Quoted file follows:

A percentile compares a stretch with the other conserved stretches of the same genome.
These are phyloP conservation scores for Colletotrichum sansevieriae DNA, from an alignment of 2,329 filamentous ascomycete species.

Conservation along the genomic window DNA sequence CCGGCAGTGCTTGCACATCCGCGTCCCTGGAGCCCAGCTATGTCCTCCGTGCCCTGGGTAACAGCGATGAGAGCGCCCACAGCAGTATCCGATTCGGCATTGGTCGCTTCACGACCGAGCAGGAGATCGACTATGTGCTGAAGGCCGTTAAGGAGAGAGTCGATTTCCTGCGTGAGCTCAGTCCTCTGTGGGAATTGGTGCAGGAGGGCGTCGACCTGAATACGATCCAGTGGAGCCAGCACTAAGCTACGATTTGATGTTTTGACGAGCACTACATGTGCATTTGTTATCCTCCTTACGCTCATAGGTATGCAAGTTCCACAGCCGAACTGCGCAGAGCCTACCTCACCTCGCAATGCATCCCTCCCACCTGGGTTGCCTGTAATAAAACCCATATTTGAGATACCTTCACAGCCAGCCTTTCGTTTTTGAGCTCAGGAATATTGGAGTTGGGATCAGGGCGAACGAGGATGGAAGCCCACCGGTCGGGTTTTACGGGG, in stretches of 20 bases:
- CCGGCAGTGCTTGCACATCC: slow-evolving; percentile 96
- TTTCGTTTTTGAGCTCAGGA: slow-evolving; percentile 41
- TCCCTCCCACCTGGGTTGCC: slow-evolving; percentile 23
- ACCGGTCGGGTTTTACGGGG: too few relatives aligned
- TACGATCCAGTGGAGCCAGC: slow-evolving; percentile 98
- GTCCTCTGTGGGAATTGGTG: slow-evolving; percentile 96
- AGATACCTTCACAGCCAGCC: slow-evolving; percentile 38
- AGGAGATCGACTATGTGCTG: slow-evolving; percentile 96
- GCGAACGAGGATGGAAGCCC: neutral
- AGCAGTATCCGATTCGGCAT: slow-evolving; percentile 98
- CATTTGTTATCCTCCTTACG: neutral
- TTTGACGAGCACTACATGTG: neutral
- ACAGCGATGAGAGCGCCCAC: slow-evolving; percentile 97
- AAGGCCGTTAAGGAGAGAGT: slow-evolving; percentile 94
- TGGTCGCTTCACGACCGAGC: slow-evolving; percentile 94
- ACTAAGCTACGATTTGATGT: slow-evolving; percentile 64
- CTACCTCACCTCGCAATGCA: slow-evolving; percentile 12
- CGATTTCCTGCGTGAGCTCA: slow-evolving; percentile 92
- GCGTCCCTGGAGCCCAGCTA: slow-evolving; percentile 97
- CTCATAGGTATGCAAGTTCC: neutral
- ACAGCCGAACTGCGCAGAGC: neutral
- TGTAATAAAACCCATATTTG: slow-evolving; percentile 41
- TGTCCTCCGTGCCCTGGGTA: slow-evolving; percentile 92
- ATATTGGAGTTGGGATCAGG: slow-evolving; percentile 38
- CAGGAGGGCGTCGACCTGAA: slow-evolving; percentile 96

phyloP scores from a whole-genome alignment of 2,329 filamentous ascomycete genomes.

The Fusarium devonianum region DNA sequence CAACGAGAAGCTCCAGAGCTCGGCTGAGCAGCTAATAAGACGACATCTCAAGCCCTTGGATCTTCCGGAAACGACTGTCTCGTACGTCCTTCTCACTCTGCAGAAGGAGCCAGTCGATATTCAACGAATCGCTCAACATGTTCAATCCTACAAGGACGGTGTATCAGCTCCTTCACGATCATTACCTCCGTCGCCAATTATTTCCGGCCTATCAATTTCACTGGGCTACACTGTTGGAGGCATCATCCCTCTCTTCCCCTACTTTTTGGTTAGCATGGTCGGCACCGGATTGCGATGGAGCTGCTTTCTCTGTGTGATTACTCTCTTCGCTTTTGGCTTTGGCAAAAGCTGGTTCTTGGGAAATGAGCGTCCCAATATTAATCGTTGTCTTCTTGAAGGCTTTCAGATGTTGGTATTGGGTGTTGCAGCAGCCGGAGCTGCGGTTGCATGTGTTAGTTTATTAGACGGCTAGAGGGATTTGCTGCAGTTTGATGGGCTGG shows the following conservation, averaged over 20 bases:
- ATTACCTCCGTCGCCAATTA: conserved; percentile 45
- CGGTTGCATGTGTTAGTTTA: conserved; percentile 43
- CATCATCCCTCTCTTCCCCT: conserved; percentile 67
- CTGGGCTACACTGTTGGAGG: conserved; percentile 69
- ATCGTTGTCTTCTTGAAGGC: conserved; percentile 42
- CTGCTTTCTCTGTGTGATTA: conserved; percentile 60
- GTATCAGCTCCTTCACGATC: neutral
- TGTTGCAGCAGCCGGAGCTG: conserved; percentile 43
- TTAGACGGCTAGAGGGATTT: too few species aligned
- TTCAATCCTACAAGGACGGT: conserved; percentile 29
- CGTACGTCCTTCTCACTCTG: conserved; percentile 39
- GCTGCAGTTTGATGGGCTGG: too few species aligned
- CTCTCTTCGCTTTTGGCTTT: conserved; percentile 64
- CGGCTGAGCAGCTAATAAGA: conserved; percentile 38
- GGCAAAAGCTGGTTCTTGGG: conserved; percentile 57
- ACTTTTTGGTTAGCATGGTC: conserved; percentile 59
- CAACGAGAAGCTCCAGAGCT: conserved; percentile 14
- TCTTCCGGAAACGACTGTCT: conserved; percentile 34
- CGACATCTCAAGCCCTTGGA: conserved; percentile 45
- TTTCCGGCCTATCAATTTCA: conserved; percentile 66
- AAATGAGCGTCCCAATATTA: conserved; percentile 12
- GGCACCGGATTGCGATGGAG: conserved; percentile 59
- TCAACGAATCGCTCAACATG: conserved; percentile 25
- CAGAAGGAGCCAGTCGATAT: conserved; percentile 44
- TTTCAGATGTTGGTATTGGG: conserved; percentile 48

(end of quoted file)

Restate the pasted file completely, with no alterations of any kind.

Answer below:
A percentile compares a stretch with the other conserved stretches of the same genome.
These are phyloP conservation scores for Colletotrichum sansevieriae DNA, from an alignment of 2,329 filamentous ascomycete species.

Conservation along the genomic window DNA sequence CCGGCAGTGCTTGCACATCCGCGTCCCTGGAGCCCAGCTATGTCCTCCGTGCCCTGGGTAACAGCGATGAGAGCGCCCACAGCAGTATCCGATTCGGCATTGGTCGCTTCACGACCGAGCAGGAGATCGACTATGTGCTGAAGGCCGTTAAGGAGAGAGTCGATTTCCTGCGTGAGCTCAGTCCTCTGTGGGAATTGGTGCAGGAGGGCGTCGACCTGAATACGATCCAGTGGAGCCAGCACTAAGCTACGATTTGATGTTTTGACGAGCACTACATGTGCATTTGTTATCCTCCTTACGCTCATAGGTATGCAAGTTCCACAGCCGAACTGCGCAGAGCCTACCTCACCTCGCAATGCATCCCTCCCACCTGGGTTGCCTGTAATAAAACCCATATTTGAGATACCTTCACAGCCAGCCTTTCGTTTTTGAGCTCAGGAATATTGGAGTTGGGATCAGGGCGAACGAGGATGGAAGCCCACCGGTCGGGTTTTACGGGG, in stretches of 20 bases:
- CCGGCAGTGCTTGCACATCC: slow-evolving; percentile 96
- TTTCGTTTTTGAGCTCAGGA: slow-evolving; percentile 41
- TCCCTCCCACCTGGGTTGCC: slow-evolving; percentile 23
- ACCGGTCGGGTTTTACGGGG: too few relatives aligned
- TACGATCCAGTGGAGCCAGC: slow-evolving; percentile 98
- GTCCTCTGTGGGAATTGGTG: slow-evolving; percentile 96
- AGATACCTTCACAGCCAGCC: slow-evolving; percentile 38
- AGGAGATCGACTATGTGCTG: slow-evolving; percentile 96
- GCGAACGAGGATGGAAGCCC: neutral
- AGCAGTATCCGATTCGGCAT: slow-evolving; percentile 98
- CATTTGTTATCCTCCTTACG: neutral
- TTTGACGAGCACTACATGTG: neutral
- ACAGCGATGAGAGCGCCCAC: slow-evolving; percentile 97
- AAGGCCGTTAAGGAGAGAGT: slow-evolving; percentile 94
- TGGTCGCTTCACGACCGAGC: slow-evolving; percentile 94
- ACTAAGCTACGATTTGATGT: slow-evolving; percentile 64
- CTACCTCACCTCGCAATGCA: slow-evolving; percentile 12
- CGATTTCCTGCGTGAGCTCA: slow-evolving; percentile 92
- GCGTCCCTGGAGCCCAGCTA: slow-evolving; percentile 97
- CTCATAGGTATGCAAGTTCC: neutral
- ACAGCCGAACTGCGCAGAGC: neutral
- TGTAATAAAACCCATATTTG: slow-evolving; percentile 41
- TGTCCTCCGTGCCCTGGGTA: slow-evolving; percentile 92
- ATATTGGAGTTGGGATCAGG: slow-evolving; percentile 38
- CAGGAGGGCGTCGACCTGAA: slow-evolving; percentile 96

phyloP scores from a whole-genome alignment of 2,329 filamentous ascomycete genomes.

The Fusarium devonianum region DNA sequence CAACGAGAAGCTCCAGAGCTCGGCTGAGCAGCTAATAAGACGACATCTCAAGCCCTTGGATCTTCCGGAAACGACTGTCTCGTACGTCCTTCTCACTCTGCAGAAGGAGCCAGTCGATATTCAACGAATCGCTCAACATGTTCAATCCTACAAGGACGGTGTATCAGCTCCTTCACGATCATTACCTCCGTCGCCAATTATTTCCGGCCTATCAATTTCACTGGGCTACACTGTTGGAGGCATCATCCCTCTCTTCCCCTACTTTTTGGTTAGCATGGTCGGCACCGGATTGCGATGGAGCTGCTTTCTCTGTGTGATTACTCTCTTCGCTTTTGGCTTTGGCAAAAGCTGGTTCTTGGGAAATGAGCGTCCCAATATTAATCGTTGTCTTCTTGAAGGCTTTCAGATGTTGGTATTGGGTGTTGCAGCAGCCGGAGCTGCGGTTGCATGTGTTAGTTTATTAGACGGCTAGAGGGATTTGCTGCAGTTTGATGGGCTGG shows the following conservation, averaged over 20 bases:
- ATTACCTCCGTCGCCAATTA: conserved; percentile 45
- CGGTTGCATGTGTTAGTTTA: conserved; percentile 43
- CATCATCCCTCTCTTCCCCT: conserved; percentile 67
- CTGGGCTACACTGTTGGAGG: conserved; percentile 69
- ATCGTTGTCTTCTTGAAGGC: conserved; percentile 42
- CTGCTTTCTCTGTGTGATTA: conserved; percentile 60
- GTATCAGCTCCTTCACGATC: neutral
- TGTTGCAGCAGCCGGAGCTG: conserved; percentile 43
- TTAGACGGCTAGAGGGATTT: too few species aligned
- TTCAATCCTACAAGGACGGT: conserved; percentile 29
- CGTACGTCCTTCTCACTCTG: conserved; percentile 39
- GCTGCAGTTTGATGGGCTGG: too few species aligned
- CTCTCTTCGCTTTTGGCTTT: conserved; percentile 64
- CGGCTGAGCAGCTAATAAGA: conserved; percentile 38
- GGCAAAAGCTGGTTCTTGGG: conserved; percentile 57
- ACTTTTTGGTTAGCATGGTC: conserved; percentile 59
- CAACGAGAAGCTCCAGAGCT: conserved; percentile 14
- TCTTCCGGAAACGACTGTCT: conserved; percentile 34
- CGACATCTCAAGCCCTTGGA: conserved; percentile 45
- TTTCCGGCCTATCAATTTCA: conserved; percentile 66
- AAATGAGCGTCCCAATATTA: conserved; percentile 12
- GGCACCGGATTGCGATGGAG: conserved; percentile 59
- TCAACGAATCGCTCAACATG: conserved; percentile 25
- CAGAAGGAGCCAGTCGATAT: conserved; percentile 44
- TTTCAGATGTTGGTATTGGG: conserved; percentile 48